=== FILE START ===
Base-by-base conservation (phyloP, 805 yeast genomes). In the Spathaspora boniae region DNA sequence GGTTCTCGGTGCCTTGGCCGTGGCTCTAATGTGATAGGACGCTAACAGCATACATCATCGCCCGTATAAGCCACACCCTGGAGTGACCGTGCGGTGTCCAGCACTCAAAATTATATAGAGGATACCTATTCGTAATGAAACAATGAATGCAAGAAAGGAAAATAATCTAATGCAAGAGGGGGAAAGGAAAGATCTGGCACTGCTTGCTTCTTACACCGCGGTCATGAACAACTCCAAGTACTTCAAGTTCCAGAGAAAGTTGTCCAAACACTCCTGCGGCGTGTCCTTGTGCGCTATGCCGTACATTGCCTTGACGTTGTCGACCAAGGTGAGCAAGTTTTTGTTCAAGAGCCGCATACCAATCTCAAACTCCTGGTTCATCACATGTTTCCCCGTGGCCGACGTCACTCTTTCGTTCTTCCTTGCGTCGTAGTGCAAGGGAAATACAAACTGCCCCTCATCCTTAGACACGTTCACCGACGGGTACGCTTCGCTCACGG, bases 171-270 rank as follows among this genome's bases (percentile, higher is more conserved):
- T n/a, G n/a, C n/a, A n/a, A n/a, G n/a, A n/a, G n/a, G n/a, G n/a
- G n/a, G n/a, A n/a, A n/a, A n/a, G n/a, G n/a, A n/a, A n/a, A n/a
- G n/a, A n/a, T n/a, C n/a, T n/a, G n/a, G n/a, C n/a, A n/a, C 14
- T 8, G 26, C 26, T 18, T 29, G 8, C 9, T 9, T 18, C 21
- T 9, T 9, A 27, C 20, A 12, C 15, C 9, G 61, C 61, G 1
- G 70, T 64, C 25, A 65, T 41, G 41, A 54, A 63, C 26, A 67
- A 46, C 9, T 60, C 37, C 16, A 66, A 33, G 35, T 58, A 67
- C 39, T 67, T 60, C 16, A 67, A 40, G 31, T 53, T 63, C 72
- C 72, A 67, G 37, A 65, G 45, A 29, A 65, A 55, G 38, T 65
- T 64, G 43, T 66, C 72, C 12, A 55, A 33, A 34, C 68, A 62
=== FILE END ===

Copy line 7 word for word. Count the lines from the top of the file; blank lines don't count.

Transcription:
- G 70, T 64, C 25, A 65, T 41, G 41, A 54, A 63, C 26, A 67